Officials from India and Pakistan have begun another round of peace talks after the recent arrest of a key suspect in the terror attack on India's financial capital four years ago.
Talks between India's foreign secretary Ranjan Mathai and his Pakistani counterpart Jalil Abbas Jilani are being held two weeks after the suspect told Indian investigators that Pakistan's intelligence agency officials were present in a Karachi control room while he and others directed attackers on the ground in Mumbai.
Last month, India and Pakistan held inconclusive talks on resolving long-standing disputes over a glacier in the Himalayas and a maritime boundary.
The latest meeting is expected to prepare the agenda for talks between the countries' foreign ministers that are likely to be held next month.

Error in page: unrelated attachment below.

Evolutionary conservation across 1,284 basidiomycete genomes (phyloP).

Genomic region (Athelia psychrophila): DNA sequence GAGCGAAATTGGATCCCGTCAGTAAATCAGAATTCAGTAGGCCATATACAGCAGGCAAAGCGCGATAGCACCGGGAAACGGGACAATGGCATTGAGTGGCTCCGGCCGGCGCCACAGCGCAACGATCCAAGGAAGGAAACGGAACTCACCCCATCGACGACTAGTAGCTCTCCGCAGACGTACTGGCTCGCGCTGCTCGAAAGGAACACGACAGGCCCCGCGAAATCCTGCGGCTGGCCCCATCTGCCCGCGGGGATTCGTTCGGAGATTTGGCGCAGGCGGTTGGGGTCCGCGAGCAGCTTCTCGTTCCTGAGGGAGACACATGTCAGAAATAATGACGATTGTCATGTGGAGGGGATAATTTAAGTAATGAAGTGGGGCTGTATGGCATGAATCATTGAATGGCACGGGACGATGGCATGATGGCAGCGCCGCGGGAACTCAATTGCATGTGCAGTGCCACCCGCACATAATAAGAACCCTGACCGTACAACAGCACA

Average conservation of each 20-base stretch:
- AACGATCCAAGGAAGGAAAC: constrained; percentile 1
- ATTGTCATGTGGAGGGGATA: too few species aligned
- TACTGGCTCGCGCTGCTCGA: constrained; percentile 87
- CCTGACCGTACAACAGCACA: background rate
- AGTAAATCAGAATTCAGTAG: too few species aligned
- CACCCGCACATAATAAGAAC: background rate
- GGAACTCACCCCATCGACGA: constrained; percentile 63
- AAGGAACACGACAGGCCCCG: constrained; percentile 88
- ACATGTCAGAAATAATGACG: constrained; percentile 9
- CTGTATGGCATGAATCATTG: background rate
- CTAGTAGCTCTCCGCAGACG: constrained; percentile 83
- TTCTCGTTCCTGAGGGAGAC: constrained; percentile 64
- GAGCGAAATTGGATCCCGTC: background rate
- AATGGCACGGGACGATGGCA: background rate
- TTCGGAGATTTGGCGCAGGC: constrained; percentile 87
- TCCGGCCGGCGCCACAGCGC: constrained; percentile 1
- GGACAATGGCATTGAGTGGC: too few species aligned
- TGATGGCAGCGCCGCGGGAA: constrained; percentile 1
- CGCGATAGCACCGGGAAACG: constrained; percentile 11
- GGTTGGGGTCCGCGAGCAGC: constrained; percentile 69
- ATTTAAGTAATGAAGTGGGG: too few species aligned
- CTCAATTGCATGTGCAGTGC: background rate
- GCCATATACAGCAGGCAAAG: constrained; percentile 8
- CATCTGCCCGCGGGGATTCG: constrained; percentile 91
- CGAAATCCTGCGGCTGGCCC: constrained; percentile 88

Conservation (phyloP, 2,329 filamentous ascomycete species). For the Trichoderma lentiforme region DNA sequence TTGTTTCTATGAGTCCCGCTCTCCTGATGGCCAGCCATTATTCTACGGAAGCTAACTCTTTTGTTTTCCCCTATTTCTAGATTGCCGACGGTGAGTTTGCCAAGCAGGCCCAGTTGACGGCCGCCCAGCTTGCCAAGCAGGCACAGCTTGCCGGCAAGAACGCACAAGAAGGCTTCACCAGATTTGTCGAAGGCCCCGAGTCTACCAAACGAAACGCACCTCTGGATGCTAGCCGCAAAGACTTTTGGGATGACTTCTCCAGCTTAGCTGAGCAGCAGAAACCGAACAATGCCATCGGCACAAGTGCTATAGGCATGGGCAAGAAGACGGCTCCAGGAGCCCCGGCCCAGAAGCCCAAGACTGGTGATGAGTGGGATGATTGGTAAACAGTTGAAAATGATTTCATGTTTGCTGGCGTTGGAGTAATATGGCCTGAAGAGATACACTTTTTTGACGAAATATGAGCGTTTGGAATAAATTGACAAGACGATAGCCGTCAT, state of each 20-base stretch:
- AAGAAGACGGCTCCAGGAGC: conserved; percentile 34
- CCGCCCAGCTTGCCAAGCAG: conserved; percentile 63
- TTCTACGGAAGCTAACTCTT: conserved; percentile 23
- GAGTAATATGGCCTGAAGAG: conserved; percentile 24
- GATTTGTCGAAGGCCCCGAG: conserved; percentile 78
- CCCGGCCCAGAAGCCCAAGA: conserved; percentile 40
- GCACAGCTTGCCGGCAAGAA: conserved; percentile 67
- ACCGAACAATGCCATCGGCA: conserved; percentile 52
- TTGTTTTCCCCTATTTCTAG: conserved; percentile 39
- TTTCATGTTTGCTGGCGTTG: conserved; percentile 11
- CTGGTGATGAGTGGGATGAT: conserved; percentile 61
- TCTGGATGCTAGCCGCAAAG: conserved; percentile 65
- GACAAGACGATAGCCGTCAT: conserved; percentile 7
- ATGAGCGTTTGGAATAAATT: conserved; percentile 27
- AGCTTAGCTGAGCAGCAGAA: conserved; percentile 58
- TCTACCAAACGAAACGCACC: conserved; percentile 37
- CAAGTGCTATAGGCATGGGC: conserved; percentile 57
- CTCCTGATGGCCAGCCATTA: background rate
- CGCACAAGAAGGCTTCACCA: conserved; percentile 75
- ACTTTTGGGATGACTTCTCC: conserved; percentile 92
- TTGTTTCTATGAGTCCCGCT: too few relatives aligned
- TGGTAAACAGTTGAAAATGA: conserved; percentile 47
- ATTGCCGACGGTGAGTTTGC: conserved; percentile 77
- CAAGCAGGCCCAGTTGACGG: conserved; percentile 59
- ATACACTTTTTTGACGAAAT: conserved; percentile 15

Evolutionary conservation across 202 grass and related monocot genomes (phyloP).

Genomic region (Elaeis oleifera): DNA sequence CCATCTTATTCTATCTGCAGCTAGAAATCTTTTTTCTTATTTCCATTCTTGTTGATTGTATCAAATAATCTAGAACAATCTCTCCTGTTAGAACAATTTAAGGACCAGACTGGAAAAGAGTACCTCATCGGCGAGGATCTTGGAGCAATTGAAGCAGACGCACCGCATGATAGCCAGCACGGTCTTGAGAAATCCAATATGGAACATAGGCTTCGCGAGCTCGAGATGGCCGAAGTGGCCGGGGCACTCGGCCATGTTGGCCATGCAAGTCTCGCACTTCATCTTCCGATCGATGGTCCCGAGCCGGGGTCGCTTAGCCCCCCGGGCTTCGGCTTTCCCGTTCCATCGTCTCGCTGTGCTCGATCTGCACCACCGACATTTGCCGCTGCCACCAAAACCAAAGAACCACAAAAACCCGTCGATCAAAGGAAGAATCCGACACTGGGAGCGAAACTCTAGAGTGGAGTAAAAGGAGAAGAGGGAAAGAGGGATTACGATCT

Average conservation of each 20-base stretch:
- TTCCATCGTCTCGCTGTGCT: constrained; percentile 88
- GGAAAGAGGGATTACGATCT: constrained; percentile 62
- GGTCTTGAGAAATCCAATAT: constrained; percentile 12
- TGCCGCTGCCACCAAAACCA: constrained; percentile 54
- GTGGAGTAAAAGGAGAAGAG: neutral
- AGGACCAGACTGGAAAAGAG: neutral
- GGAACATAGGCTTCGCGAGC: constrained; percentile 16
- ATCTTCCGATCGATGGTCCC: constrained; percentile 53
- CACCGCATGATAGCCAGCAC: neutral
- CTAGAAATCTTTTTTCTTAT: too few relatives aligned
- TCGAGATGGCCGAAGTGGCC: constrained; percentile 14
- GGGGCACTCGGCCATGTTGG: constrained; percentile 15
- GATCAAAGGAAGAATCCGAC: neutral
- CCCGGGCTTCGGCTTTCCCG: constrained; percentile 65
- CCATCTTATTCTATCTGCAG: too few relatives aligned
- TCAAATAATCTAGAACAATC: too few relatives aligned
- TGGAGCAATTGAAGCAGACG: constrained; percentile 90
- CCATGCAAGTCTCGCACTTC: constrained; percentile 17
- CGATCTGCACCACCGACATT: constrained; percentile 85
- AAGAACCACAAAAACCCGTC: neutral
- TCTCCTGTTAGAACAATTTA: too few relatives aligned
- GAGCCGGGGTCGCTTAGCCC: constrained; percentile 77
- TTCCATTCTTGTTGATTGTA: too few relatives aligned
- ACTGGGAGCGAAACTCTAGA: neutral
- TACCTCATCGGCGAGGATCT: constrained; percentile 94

The talks would focus on peace and security, including the threat posed by terrorism, the decades-old dispute over the Himalayan region of Kashmir and confidence-building measures to push closer ties.
Mr Jilani told reporters he had been "mandated by the Pakistani leadership to move the peace process forward".
Indian officials are likely to press Islamabad over its failure to crack down on terror camps operated in Pakistan by Islamic militant groups.
Ties between the nuclear-armed rivals were fractured by the 2008 Mumbai attacks in which 10 Pakistani terrorists killed 166 people in a three-day siege. The ties have improved gradually. They have worked to thaw relations over the past two years by pushing trade and increasing people-to-people contacts.
But they are far from resolving their conflict over Kashmir, which is divided between them while both claim it entirely.
India and Pakistan have fought three wars since gaining independence from Britain, and two were over Kashmir.